Exercise choice, but shun activism- it hurts the farmer, it hurts the poor, it hurts nutritional security, and it hurts common sense. Let your choice be an INFORMED one, based on facts and science not merely on belief and sentiments. And please do allow the others too to exercise this right of choice, especially the overwhelming numbers who like, and are conditioned to begin, and maybe even end, their day with a glass of milk; curd, paneer, ice cream et.al. served their way during the day. And please do understand, against the backdrop of widely prevailing hunger and malnutrition, very few are able to even exercise a choice of food, leave aside the dream of emulating food elitism such as veganism. You believe in it, go ahead but don’t impose it. Now let us get some facts straight.

A joint FAO/WHO Food Standards Programme, the Codex Alimentarius is a collection of internationally adopted food standards and related texts presented in a uniform manner. These food standards and related texts aim at protecting consumers’ health and ensuring fair practices in the food trade. The publication of the Codex Alimentarius is intended to guide and promote the elaboration and establishment of definitions and requirements for foods to assist in their harmonization and in doing so to facilitate international trade. The United Nations General Assembly has urged nations to adopt these standards. India is one of the 189 members of the Codex Alimentarius Commission and hence adopts the standards and definitions expounded for hundreds of food commodities. The Codex Alimentarius standards define Milk as “the normal mammary secretion of milking animals obtained from one or more milkings without either addition to it or extraction from it, intended for consumption as liquid milk or for further processing.” Milk product is “a product obtained by any processing of milk, which may contain food additives, and other ingredients functionally necessary for the processing.”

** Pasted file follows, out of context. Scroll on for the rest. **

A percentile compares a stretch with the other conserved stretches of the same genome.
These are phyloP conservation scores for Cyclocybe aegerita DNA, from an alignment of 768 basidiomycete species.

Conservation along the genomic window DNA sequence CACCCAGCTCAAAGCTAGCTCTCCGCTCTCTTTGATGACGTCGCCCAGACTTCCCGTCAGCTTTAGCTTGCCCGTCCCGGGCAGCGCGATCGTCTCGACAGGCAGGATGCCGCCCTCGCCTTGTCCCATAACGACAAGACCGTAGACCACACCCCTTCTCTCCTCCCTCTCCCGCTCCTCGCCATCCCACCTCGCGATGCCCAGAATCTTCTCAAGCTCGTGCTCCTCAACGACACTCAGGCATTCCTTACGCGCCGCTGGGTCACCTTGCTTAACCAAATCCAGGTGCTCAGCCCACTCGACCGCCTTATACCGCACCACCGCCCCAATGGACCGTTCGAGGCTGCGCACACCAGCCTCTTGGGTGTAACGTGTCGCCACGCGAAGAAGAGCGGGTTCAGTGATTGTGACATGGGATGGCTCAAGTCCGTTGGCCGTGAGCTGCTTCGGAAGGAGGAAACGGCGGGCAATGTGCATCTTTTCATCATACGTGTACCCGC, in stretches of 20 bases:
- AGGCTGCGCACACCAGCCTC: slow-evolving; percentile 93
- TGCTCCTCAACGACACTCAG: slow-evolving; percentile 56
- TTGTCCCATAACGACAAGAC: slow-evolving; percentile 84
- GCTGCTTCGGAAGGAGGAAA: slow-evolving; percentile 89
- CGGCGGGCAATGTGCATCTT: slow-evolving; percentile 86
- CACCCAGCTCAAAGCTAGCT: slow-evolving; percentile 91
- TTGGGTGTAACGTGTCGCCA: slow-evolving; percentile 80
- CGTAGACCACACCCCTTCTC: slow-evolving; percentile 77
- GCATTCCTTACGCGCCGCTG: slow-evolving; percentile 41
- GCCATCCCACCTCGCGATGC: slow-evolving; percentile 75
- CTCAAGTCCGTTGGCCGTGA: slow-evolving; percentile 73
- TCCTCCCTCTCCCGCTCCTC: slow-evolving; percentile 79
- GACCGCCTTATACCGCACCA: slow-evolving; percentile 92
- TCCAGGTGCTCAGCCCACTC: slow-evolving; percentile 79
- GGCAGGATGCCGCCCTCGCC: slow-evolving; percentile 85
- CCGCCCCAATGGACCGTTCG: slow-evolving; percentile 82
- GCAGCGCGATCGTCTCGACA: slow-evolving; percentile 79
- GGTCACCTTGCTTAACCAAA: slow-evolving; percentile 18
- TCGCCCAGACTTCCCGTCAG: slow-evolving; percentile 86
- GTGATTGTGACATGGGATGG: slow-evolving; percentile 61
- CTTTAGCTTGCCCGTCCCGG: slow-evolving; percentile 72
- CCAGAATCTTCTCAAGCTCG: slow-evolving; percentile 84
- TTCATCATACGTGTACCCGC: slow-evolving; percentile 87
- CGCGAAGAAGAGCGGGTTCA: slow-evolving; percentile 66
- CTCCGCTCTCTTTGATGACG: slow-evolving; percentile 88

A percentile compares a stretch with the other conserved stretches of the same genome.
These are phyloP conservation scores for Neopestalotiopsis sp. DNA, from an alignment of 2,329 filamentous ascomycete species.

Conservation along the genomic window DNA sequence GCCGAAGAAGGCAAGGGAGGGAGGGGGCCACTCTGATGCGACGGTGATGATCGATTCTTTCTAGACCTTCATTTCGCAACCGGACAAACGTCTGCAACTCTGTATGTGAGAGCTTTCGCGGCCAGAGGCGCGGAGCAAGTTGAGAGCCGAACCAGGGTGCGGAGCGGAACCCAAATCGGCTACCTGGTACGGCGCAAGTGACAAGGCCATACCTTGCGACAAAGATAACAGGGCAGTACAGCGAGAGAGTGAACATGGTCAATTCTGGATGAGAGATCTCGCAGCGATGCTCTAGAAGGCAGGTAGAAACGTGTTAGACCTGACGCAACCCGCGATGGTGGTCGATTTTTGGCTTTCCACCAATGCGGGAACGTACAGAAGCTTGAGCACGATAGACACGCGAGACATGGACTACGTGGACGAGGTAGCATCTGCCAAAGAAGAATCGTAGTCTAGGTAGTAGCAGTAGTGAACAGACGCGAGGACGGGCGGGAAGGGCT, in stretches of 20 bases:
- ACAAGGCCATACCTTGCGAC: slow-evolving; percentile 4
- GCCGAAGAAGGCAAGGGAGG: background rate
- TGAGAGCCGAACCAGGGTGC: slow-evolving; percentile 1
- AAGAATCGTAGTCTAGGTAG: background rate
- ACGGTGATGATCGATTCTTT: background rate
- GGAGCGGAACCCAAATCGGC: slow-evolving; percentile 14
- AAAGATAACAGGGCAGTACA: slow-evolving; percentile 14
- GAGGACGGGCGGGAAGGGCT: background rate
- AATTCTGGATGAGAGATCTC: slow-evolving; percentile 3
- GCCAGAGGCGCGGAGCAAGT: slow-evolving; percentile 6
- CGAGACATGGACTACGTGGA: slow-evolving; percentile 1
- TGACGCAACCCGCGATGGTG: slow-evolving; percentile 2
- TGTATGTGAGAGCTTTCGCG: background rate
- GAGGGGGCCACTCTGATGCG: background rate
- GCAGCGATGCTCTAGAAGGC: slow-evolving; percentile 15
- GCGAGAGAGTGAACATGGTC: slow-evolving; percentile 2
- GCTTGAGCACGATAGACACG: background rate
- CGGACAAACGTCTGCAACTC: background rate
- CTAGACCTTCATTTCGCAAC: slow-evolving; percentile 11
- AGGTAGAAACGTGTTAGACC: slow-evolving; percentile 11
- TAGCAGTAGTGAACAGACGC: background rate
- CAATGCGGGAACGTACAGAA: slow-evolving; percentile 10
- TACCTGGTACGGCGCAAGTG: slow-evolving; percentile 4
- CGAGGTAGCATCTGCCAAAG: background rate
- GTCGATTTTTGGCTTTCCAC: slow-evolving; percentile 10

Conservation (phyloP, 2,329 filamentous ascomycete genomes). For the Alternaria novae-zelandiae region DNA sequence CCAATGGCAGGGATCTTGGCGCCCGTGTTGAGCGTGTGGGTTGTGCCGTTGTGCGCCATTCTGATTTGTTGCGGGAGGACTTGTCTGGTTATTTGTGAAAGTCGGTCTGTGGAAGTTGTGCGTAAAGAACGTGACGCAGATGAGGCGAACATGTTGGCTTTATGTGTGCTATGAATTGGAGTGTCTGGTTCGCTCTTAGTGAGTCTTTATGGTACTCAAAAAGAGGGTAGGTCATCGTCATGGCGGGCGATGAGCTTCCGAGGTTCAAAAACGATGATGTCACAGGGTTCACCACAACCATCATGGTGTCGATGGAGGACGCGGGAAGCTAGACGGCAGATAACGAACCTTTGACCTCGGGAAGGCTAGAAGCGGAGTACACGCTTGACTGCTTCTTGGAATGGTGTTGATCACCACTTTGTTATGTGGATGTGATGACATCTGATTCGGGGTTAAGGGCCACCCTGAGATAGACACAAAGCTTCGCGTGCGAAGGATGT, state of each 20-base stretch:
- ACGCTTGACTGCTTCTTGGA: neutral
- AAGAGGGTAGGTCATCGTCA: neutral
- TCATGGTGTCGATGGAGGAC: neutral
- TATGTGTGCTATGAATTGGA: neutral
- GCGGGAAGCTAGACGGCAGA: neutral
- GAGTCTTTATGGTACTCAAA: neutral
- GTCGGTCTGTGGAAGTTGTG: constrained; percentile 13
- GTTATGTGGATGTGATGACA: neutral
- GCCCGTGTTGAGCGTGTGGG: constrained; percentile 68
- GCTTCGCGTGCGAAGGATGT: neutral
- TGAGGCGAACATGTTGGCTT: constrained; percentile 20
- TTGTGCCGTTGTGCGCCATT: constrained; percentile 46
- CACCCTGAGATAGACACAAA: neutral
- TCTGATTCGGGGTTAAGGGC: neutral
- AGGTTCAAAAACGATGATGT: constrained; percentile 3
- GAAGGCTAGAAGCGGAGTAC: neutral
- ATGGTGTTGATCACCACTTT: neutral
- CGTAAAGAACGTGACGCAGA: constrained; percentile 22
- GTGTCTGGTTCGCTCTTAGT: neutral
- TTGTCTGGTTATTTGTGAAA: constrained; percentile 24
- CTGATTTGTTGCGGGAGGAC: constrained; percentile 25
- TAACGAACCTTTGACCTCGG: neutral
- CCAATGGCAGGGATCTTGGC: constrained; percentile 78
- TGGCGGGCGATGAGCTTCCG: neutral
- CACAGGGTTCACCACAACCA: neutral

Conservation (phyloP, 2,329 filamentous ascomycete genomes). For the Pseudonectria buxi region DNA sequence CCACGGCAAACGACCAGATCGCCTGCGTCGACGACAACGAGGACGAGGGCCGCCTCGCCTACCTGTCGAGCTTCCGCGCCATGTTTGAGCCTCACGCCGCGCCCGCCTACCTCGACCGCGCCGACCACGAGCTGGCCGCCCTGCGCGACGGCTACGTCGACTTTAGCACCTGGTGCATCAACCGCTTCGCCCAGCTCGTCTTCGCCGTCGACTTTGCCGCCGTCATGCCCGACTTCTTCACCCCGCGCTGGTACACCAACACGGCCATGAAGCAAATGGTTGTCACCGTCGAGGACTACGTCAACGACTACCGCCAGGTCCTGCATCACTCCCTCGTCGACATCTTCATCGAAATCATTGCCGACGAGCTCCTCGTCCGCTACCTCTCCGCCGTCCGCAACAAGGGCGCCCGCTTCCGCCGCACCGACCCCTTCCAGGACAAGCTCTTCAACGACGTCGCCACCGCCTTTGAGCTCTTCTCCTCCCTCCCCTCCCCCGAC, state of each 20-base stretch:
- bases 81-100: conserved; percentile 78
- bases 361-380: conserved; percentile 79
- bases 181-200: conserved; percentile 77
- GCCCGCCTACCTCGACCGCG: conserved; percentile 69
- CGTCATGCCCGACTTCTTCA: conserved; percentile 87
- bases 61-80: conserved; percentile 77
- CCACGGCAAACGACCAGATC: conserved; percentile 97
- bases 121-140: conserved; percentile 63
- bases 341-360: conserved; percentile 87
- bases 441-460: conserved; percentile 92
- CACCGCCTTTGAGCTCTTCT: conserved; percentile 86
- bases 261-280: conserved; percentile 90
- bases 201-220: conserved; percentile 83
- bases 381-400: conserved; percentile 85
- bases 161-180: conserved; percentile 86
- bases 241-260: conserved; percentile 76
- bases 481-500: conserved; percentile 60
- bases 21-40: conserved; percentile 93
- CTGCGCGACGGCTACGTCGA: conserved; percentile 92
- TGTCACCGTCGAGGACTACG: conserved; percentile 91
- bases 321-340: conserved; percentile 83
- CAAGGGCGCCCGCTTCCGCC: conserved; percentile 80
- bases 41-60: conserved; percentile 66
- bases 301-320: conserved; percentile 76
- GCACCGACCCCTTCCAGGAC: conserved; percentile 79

While, in the absence of a specific legal instrument, there appears no strong impediment to calling or naming any other drink as milk, the scientific and legal definition of milk accepted internationally makes it abundantly clear that milk is only and only an animal product. What is sold in the name of milk from plant based or other alternatives is NOT milk. What you consume in the name of soy/oat/almond/rice etc. milk is at best a beverage impersonating milk. No doubt these beverages are getting popular by the day amongst the well off in the developed countries and the urban elite in our country, yet their nutritional benefits in comparison to milk remain suspect. Moreover, the choice for these milk analogues in particular, and veganism in general, is governed more by the sentiment towards climate change and global warming rather than established facts and data. Livestock is only one of the several sources of atmospheric methane. Innumerable global studies conclude that of all the greenhouse gases attributed to anthropogenic activities, the contribution of livestock is 14.5% only, and this includes emissions from transportation of produce from farm to table, the footprint from growing animal feed; animals’ digestive emissions; and processing meat and milk into foods. It is evident that the figure has been upped to 14.5% artificially. Therefore, we all would be well advised to shun the ever growing tendency to blame the farmers, including livestock farmers, for everything that  goes wrong with the urban air quality. In fact, we should celebrate their remarkable achievement of producing food without overwhelming our limited resources. And have we paused to question or assess the environmental cost of soya, oats, rice, almond etc. farming?